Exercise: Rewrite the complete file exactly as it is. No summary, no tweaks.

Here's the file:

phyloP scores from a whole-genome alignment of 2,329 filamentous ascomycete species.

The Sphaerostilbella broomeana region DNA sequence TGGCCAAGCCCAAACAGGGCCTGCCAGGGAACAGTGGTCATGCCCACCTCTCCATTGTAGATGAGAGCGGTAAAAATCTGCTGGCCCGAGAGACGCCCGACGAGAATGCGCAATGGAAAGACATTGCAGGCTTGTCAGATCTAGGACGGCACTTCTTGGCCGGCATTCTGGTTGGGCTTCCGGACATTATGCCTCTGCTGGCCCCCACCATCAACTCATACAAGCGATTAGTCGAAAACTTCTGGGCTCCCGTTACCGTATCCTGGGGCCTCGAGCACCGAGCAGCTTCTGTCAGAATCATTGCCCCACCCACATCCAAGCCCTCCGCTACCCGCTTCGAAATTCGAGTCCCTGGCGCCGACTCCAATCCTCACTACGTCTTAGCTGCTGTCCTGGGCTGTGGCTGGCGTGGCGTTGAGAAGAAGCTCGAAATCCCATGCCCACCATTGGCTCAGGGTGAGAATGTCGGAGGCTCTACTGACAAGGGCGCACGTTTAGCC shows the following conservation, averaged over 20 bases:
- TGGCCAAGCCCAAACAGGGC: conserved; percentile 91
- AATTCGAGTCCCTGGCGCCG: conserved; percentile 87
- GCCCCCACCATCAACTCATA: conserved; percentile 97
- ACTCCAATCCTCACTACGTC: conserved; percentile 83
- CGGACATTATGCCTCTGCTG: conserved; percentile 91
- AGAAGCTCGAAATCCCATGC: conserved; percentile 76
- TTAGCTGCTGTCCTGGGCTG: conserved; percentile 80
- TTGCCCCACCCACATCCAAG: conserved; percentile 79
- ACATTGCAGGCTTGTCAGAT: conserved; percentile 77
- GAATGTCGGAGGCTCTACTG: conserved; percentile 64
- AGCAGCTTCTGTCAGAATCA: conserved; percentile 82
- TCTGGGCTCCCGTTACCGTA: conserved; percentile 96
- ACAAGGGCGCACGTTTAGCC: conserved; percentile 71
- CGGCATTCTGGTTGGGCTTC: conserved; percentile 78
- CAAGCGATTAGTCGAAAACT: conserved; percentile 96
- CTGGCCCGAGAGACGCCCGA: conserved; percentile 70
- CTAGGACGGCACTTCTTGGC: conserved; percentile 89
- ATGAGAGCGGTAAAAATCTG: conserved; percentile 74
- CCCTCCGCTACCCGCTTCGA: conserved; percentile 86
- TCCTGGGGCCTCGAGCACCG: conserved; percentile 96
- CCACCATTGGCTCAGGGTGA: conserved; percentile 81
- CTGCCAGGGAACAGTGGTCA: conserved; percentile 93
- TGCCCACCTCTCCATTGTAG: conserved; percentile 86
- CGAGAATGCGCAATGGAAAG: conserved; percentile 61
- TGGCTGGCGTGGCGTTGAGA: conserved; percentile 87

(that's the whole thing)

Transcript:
phyloP scores from a whole-genome alignment of 2,329 filamentous ascomycete species.

The Sphaerostilbella broomeana region DNA sequence TGGCCAAGCCCAAACAGGGCCTGCCAGGGAACAGTGGTCATGCCCACCTCTCCATTGTAGATGAGAGCGGTAAAAATCTGCTGGCCCGAGAGACGCCCGACGAGAATGCGCAATGGAAAGACATTGCAGGCTTGTCAGATCTAGGACGGCACTTCTTGGCCGGCATTCTGGTTGGGCTTCCGGACATTATGCCTCTGCTGGCCCCCACCATCAACTCATACAAGCGATTAGTCGAAAACTTCTGGGCTCCCGTTACCGTATCCTGGGGCCTCGAGCACCGAGCAGCTTCTGTCAGAATCATTGCCCCACCCACATCCAAGCCCTCCGCTACCCGCTTCGAAATTCGAGTCCCTGGCGCCGACTCCAATCCTCACTACGTCTTAGCTGCTGTCCTGGGCTGTGGCTGGCGTGGCGTTGAGAAGAAGCTCGAAATCCCATGCCCACCATTGGCTCAGGGTGAGAATGTCGGAGGCTCTACTGACAAGGGCGCACGTTTAGCC shows the following conservation, averaged over 20 bases:
- TGGCCAAGCCCAAACAGGGC: conserved; percentile 91
- AATTCGAGTCCCTGGCGCCG: conserved; percentile 87
- GCCCCCACCATCAACTCATA: conserved; percentile 97
- ACTCCAATCCTCACTACGTC: conserved; percentile 83
- CGGACATTATGCCTCTGCTG: conserved; percentile 91
- AGAAGCTCGAAATCCCATGC: conserved; percentile 76
- TTAGCTGCTGTCCTGGGCTG: conserved; percentile 80
- TTGCCCCACCCACATCCAAG: conserved; percentile 79
- ACATTGCAGGCTTGTCAGAT: conserved; percentile 77
- GAATGTCGGAGGCTCTACTG: conserved; percentile 64
- AGCAGCTTCTGTCAGAATCA: conserved; percentile 82
- TCTGGGCTCCCGTTACCGTA: conserved; percentile 96
- ACAAGGGCGCACGTTTAGCC: conserved; percentile 71
- CGGCATTCTGGTTGGGCTTC: conserved; percentile 78
- CAAGCGATTAGTCGAAAACT: conserved; percentile 96
- CTGGCCCGAGAGACGCCCGA: conserved; percentile 70
- CTAGGACGGCACTTCTTGGC: conserved; percentile 89
- ATGAGAGCGGTAAAAATCTG: conserved; percentile 74
- CCCTCCGCTACCCGCTTCGA: conserved; percentile 86
- TCCTGGGGCCTCGAGCACCG: conserved; percentile 96
- CCACCATTGGCTCAGGGTGA: conserved; percentile 81
- CTGCCAGGGAACAGTGGTCA: conserved; percentile 93
- TGCCCACCTCTCCATTGTAG: conserved; percentile 86
- CGAGAATGCGCAATGGAAAG: conserved; percentile 61
- TGGCTGGCGTGGCGTTGAGA: conserved; percentile 87